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RSF Loans Support Workforce Development and Food Security

RSF Social Finance (RSF) is pleased to announce new loans to the Bread Project and DC Central Kitchen (DCCK), two innovative non-profits using the food industry to combat unemployment and create economic opportunity.

“These two organizations differ in the size of their operations and the communities that they work with, but they’re both combating similar issues,” says Kate Danaher, Senior Lending Associate at RSF. “It’s a strong testament to the replicability of these types of social enterprises. This type of model can make a big difference in any community struggling with unemployment.”

The-Bread-Project-logoThe Bread Project provides food service job training and job placement for low-income San Francisco Bay Area residents. In the midst of a recession and widespread unemployment in 2000, Susan Phillips and Lucie Buchbinder, specialists in subsidized housing, were approached by their tenants to start a job training program. After doing some research, they discovered that baking was a trade with growing demand and a practical career-path and The Bread Project was formed. Today, The Bread Project runs nine and twelve-week programs that provide training ranging from basic culinary and customer service skills for roles in restaurants and other food retail businesses, to baking and manufacturing practices for roles in food production industries. In the last two years alone, The Bread Project has helped more than 300 individuals in need – with participants receiving over 88,000 hours of training, and graduates earning nearly $2 million in wages.

RSF financing will be used to invest in training programs and curriculum, job placement, kitchen and bakery equipment, and to cover operational expenses such as seasonal payroll and administration.

In Washington DC, DC Central Kitchen has been creating economic opportunity in the food industry for low-income and at-risk communities, while also addressing issues of food-insecurity and food-waste, for 25 years. Since its founding in 1989, DC Central Kitchen has prepared 27 million meals for low-income and at-risk DC residents. Their largest program is the Meal Distribution program which provides 10,000 healthy meals per day to local schools, homeless shelters, and other social service non-profit organizations. All meals are prepared by students and graduates from their Culinary Job Training program for unemployed men and women, many of whom are homeless, have been previously incarcerated, or have struggled with addiction.  In addition, each day DCCK repurposes 3,000 pounds of surplus food products from major food service corporations and unwanted produce from local farms to prepare their meals.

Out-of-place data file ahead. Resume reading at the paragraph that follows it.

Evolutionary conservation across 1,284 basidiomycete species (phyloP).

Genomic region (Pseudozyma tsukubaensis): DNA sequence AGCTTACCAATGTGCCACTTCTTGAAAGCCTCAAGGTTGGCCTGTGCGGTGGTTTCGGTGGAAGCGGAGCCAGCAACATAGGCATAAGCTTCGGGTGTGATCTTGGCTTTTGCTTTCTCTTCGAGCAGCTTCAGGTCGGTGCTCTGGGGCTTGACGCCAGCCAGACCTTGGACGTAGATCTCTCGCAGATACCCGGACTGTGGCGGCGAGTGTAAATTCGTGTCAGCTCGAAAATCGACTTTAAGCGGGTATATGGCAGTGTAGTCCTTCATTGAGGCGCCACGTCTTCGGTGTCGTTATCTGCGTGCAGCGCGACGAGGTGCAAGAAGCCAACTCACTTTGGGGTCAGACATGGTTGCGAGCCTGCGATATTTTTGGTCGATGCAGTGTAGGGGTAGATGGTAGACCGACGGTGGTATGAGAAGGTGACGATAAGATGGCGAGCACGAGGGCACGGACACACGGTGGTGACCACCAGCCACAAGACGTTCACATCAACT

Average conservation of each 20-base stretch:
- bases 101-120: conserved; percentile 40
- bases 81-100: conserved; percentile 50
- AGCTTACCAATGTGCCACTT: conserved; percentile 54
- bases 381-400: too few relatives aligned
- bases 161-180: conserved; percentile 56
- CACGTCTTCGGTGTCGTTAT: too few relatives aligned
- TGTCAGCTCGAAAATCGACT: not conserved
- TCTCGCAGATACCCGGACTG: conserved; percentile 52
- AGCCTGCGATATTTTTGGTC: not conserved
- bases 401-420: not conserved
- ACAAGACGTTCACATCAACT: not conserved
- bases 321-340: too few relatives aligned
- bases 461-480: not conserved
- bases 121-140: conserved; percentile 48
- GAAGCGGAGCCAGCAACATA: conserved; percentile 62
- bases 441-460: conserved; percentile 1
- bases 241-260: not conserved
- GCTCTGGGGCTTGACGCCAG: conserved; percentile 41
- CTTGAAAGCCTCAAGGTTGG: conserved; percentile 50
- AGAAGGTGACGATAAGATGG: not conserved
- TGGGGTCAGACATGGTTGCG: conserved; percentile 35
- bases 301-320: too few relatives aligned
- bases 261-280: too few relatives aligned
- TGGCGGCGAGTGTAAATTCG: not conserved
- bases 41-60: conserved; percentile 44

RSF financing will be used to support upgrades to the organization’s fleet of delivery vehicles.

DC Central Kitchen's Culinary Job Training Program

DC Central Kitchen’s Culinary Job Training Program

For years, we’ve tried to push and redefine the boundaries between non-profit social service work and impact-driven social enterprise,” says DCCK CEO Mike Curtin. “RSF’s critical investment in our delivery and food recovery infrastructure will allow us to drive down operational costs and improve our multiple bottom lines of fighting hunger, generating revenue, creating good jobs, and reducing needless waste in our community.”

“Investing in workforce development programs that relate to our food system can be a double win,” says Danaher. “These organizations empower our most marginalized citizens to get back on the path of self-sufficiency with the added benefit of putting healthy food in schools and soup kitchens, recovering food that would otherwise go to a landfill, and supporting farmers.”

 

About The Bread Project

The Bread Project’s mission is to empower individuals with limited resources on their path to self-sufficiency through skills instruction, on-the-job training in their social enterprises and assistance with establishing a career in the food industry. The organization provides clients with rigorous culinary/bakery training program, extensive workplace readiness coaching, on-the-job experience, employer outreach for job placement, and long-term follow-up support. www.breadproject.org

About DC Central Kitchen

DC Central Kitchen is America’s leader in reducing hunger with recycled food, training unemployed adults for culinary careers, serving healthy school meals, and rebuilding urban food systems through social enterprise. Since its founding in 1989, DC Central Kitchen has trained and employed at-risk adults to prepare and deliver over 27 million meals to underserved populations. www.dccentralkitchen.org

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